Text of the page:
6. Dwindling community struggles to maintain identity. By Mina Habib, Abdal We arent treated as human beings, Sikh businessman Amrit Singh said as he sat in his small grocery shop in the Kabul neighbourhood of Shor Bazaar. When we are alive, we are disrespected, insulted and beaten. And when we take our dead to the crematorium, which is our personal property, they wont let us burn the bodies, saying it stinks. Do we have any rights in this country or not? the 45-year-old asked. Hindus and Sikhs form a miniscule community in todays Afghanistan. Historically playing an important role as traders and entrepreneurs, they lived in Afghanistan in relative harmony for hundreds of years, mostly in the capital Kabul and in the southeastern Khost province. According to Avtar Singh, chairman of the national council of Hindus and Sikhs, the community now numbers only 395 families. Before the collapse of the pro-Soviet regime in 1992, he said, there were around 200,000 people from the two communities. During the civil war that followed, many sought refuge in other countries, India in particular. For those who remained, things got worse under the Taleban government of 1996-2001. Their freedom to practice their religion was restricted, and cremation was banned altogether. Although that ban is no longer in place, Avtar Singh said funeral rites remained a major issue, noting public opposition to the use of the 120-year-old crematorium in Qalacha, southeast of Kabul. When we take our dead bodies to the crematorium, we take the police with us. Even so, local people throw stones at us. They disrespect our dead, he said, adding that despite appeals to the Afghan parliament, the Independent Human Rights Commission, the United Nations mission and the United States embassy, his community had received little help. Daud Amin, deputy police chief in Kabul city, said that his forces were doing their best to protect the minority. We have always worked with them, he said. We have accompanied them and we havent allowed anyone to insult them. Members of the public threw stones at them only once, and we stopped it. We have helped them whenever theyve asked us for help. Residents of Qalacha insisted they had no problems with Hindus and Sikhs, only with the cremations. Gholam Habib Fawad, deputy chairman of the community council in Qalacha, said the crematorium used to be located far from residential areas, but that had changed as more homes were built in its vicinity. When they burn bodies there, the smell goes into the houses, he said. Many people react and fall sick. The children are scared. Some families need to leave their houses for several days and go and live with relatives. Avtar Singh denied that the cremations had any impact on the environment. Representatives from the municipality and the police have been present when we burned the bodies, and even they said they didnt smell anything, he said. Anarkali Kaur Honaryar, a Sikh member of the upper house of parliament, says she has raised the cremation issue at the highest levels. I have pursued [the Qalacha] issue with government officials myself, said Honaryar, who has been the Senates only non-Muslim member since 2010. They have been cooperative. I believe that certain political elements and foreign meddling are creating problems for the Hindus and Sikhs, since we didnt use to have problems with our Muslim brothers. Many Hindus and Sikhs, however, say they face threats, insults and even physical violence from their neighbours. Our women cant go out, said Bajan Singh, who has a grocery shop in Kabul. When our children go to school, they are insulted by their classmates for being Hindu. A number of our Hindu brothers have been beaten and their money stolen. All of our rights have been trampled on. I wish [the government] would move us to some other country. Honaryar acknowledged that Sikhs and Hindus faced some problems, which she attributed to ignorance in the wider community. She said she had asked the media and the Ministry of Hajj and Religious Affairs to launch a public education campaign. In my opinion, the low level of public literacy, immigration [of returning Afghan refugees], and lack of information about the Hindu minority are the causes of this problem, she said. But not everyone is like that. Its just some ignorant people who do these things. I have contacted the police in such cases and they have been wholly cooperative and have punished the individuals involved. Honaryar said she was behind an initiative to build a purpose-built settlement in eastern Kabul complete with schools, a crematorium and other facilities for the Sikhs and Hindus in the city. But so far, the response had not been enthusiastic. Now that weve launched the town, no one is prepared to go there, she said. The municipality calls me every day and says construction work needs to get started there. Hindus and Sikhs living in Kabul said moving to new homes would not solve their problems, and they would face more security threats if they were outside the capital. We arent safe in the heart of Kabul even with all its police and laws, resident Manpal Singh said. How are we going to be able to live in a desert 20 kilometres outside from the city? What will the people in [other] villages do to us? Was there nowhere else in Kabul, so that they had to send us to deserts and mountains? Yet some people still have fond memories of a time when the Muslim and Hindu communities lived peacefully together. We shared our happiness and grief, said Badshah, a Muslim shopkeeper in the town of Khost. When we go to India now, we stay in their homes. They are proud Afghans. They are hospitable. They worked alongside us to address problems. I miss them. Samteral, a Hindu from Khost currently living in Kabul, said, We were so friendly with our Muslim brothers that we never even thought about who we were or who they were. We were all the same, Afghans. He said he was still in touch with Afghan Hindus now living in India. They all mourn for their homes and villages. I wish we had security. so we could all live together again, he added. Mina Habib is an IWPR contributor in Kabul. Abdali is an IWPR-trained reporter in Khost province. Source: IWPR Link:http://iwpr.net/report-news/tough-times-afghan-hindus-and-sikhs http://groundreport.com/hindus-and-sikhs-struggle-in-afghanistan/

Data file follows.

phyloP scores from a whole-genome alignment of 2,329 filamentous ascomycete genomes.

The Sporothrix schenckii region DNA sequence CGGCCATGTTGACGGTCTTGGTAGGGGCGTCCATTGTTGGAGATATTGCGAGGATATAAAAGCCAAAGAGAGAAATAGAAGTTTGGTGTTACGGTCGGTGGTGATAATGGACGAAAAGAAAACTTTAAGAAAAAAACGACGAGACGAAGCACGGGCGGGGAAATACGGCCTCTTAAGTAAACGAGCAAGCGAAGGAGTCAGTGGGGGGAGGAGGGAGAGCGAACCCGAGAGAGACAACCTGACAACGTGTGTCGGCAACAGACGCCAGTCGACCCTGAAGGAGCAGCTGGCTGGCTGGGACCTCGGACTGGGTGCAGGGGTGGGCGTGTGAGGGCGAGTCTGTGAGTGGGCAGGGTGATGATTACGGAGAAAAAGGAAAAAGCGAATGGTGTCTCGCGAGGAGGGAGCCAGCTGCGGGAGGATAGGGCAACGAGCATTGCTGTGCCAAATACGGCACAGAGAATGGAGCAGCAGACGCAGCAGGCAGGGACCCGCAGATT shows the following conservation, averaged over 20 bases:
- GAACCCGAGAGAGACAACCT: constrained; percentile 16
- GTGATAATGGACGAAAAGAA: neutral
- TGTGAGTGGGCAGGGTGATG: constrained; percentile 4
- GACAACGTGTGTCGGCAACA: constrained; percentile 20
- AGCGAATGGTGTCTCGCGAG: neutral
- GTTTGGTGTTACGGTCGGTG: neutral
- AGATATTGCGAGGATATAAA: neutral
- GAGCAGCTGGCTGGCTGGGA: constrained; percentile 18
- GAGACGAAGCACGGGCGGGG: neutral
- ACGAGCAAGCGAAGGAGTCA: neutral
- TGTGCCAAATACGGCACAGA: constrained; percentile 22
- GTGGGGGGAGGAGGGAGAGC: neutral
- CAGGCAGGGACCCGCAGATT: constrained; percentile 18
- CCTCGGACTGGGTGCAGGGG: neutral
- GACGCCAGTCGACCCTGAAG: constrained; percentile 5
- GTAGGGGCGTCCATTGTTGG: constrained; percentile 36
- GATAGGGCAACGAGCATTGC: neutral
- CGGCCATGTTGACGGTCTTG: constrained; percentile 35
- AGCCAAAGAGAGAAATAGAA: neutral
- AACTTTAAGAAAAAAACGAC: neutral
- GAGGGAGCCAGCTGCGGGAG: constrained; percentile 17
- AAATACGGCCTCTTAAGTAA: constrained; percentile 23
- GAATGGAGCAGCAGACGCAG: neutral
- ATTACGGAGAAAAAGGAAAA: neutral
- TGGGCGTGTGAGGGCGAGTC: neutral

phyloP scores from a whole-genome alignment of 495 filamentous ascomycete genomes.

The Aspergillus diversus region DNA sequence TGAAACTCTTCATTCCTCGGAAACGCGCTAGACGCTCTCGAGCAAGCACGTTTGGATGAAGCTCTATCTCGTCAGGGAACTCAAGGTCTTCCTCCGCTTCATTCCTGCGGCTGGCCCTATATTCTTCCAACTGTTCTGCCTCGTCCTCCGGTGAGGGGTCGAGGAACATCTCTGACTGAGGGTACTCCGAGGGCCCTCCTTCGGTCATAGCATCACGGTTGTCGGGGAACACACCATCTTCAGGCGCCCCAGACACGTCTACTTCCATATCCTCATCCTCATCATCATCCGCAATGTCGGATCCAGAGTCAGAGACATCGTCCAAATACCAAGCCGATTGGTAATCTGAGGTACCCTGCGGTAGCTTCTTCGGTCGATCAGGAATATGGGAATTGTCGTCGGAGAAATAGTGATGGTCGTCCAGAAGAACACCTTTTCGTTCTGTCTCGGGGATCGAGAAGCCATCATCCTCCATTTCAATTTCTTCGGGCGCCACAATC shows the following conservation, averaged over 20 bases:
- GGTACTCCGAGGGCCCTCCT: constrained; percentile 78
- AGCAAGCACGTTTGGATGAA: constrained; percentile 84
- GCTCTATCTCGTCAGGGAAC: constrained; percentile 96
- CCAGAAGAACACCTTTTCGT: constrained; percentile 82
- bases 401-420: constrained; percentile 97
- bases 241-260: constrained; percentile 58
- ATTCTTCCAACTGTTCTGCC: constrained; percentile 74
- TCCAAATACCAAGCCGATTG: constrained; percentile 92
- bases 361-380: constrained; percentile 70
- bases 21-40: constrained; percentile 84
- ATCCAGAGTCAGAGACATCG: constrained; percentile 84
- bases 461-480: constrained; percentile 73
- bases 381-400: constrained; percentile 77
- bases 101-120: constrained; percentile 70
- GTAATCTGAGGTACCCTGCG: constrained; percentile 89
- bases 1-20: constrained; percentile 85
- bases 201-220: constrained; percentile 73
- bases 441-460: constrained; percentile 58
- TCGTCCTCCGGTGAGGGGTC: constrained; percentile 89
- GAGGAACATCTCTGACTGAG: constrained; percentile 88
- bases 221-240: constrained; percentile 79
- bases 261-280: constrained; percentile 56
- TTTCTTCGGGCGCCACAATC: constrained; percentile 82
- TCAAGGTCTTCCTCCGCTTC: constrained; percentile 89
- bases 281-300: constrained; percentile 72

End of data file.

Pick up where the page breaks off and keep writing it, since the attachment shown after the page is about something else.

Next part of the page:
7. http://www.latimes.com/news/nationworld/world/la-fg-afghanistan-sikhs-20130611,0,1113100.story Afghanistan Sikhs, already marginalized, are pushed to the brink Widespread discrimination has prompted many Afghan Sikhs to flee, greatly diminishing their number. Those who remain fear their community may vanish altogether. Decades of war, instability and intolerance in Afghanistan have fueled waves of Sikh emigration, reducing the community to just 372 families nationwide, says Awtar Singh Khalsa, right, association president of the Karte Parwan temple in Kabul. (Carolyn Cole, Los Angeles Times / April 25, 2013) KABUL, Afghanistan — Outsiders may have trouble distinguishing between the turbans worn by Afghan Sikhs, with their tighter folds, varied colors and tucked-in edges, and those worn by Afghan Muslims, usually black or white with the end hanging down the wearer's back. The subtle differences, however, and what they represent, have fueled widespread discrimination against Afghan Sikhs, members of the community say, prompting many to move away amid concern that the once-vibrant group could disappear. "For anyone who understands the differences in turbans, we really stand out," said Daya Singh Anjaan, 49, an Afghan Sikh who fled the capital, Kabul, for India after seeing his Sikh neighbors slain. "I'm sure the remaining Afghan Sikhs will vanish soon. Survival's becoming impossible." There are no exact records on when Sikhs, a 500-year-old monotheistic people from western India and modern-dayPakistan, arrived in Afghanistan, although most accounts place it around 200 years ago. Mostly traders, they prospered and numbered about 50,000 by the early 1990s, concentrated in Jalalabad, Kabul, Kandahar and Ghazni. But decades of war, instability and intolerance have fueled waves of emigration, reducing the community to just 372 families nationwide, said Awtar Singh Khalsa, association president of the Karte Parwan gurdwara, or temple. This is the last of eight gurdwaras that once operated in Kabul, he said. During the Afghan civil war of the mid-1990s, most of Kabul's solidly constructed gurdwaras were appropriated by battling warlords who shelled one another, destroying seven of them along with a Sikh school that once taught 1,000 students. Under Taliban rule, Sikhs had to wear yellow patches, reminiscent of the Jews under Nazi rule, and fly yellow flags over their homes and shops. Among the goals laid out by the United States and its allies after toppling the Taliban government in 2001 was religious tolerance for minorities, who account for about 1% of Afghanistan's population. In practice, Sikhs say, Afghan President Hamid Karzai's weak and embattled government rarely counters prejudice by the majority population, which emboldens attackers. Hooligans rob, insult and spit at them on the street, they say, order them to remove their turbans and try to steal their land. Particularly dispiriting, Afghan Sikhs say, are charges by the Muslim majority that they should "go home," even though they've lived in Afghanistan for generations and are protected, at least theoretically, by freedom-of-religion safeguards in the Afghan Constitution. Another disturbing example of the indignities they face is the treatment of their dead, many said. Cremation, a tenet of the Sikh faith, has been quietly practiced in Kabul's eastern district of Qalacha for more than a century. In recent years, however, some Sikhs who have tried to carry out cremations have been beaten up, stoned and otherwise blocked from doing so, at times decried as statue-worshiping infidels whose ceremonies "smell." Islam considers cremation a sacrilege. Many Sikhs said they've complained repeatedly to the government to little avail. "In the last decade, the Kabul government has specified 10 different places for Sikh burials and cremations, but villagers keep giving Sikhs problems," said Anarkali Honaryar, a senator representing the community. "Even when President Karzai issued a decree, nothing changed." While in New Delhi last month, Karzai said that Sikhs are a valued part of Afghanistan and that he was sorry so many had left. "We'll do our best to bring the Sikh community and Hindus back to Afghanistan," he said. Sikhs, Jews and other minorities enjoyed tolerance and relative prosperity until the late 1970s when decades of war, oppression and infighting set in. Although many Muslim families have also suffered hugely, Sikhs say they've faced worse pressures as a minority subject to forced religious conversions and frequent kidnapping, given their limited political protection and reputation for being prosperous. Pritpal Singh, an Afghan-born Sikh living in England who has documented the plight of Afghan Sikhs, said his brother was kidnapped shortly before the family left in 1992. "I really looked up to him; it was such a shock," he said. "They asked for crazy money and we couldn't pay, so they killed him." As conditions worsened, Sikhs turned increasingly inward, building a high wall around the lastgurdwara to prevent passersby from stoning the building, and cremating their dead inside, normally unthinkable, to stem angry mobs. Khalsa said he's met repeatedly with Karzai but nothing changes, and meetings with bureaucrats and politicians often end with demands for money. "Corruption is unbelievable," Khalsa said. "The Taliban were far better than this government." For those emigrating, India and Pakistan visas are much easier to secure than those to Europe, so some stop there first, then travel illegally to the West. Although securing a short-term visitor visa to India is relatively easy, obtaining citizenship is a "nightmare" given India's bureaucracy and general indifference, said Paramjit Singh Sarna, anIndian community leader in New Delhi assisting Afghan Sikhs. It does not help that Sikhism originated in India and that Indian Prime Minister Manmohan Singh is a Sikh. Sarna said many Afghan Sikhs live in limbo in India. As "outsiders," they are unable to buy land or work, their travel is restricted, their children born stateless. Dhyan Singh, a 62-year-old Afghan Sikh who has lived in New Delhi since 1989, said he misses Afghanistan despite the problems. "Just last night, I dreamed I visited the Kabul gurdwara," Singh said. "It's only fear that keeps me away." mark.magnier@latimes.com Times staff writer Magnier reported from Kabul and New Delhi. Special correspondent Baktash reported from Kabul. Copyright © 2013, Los Angeles Times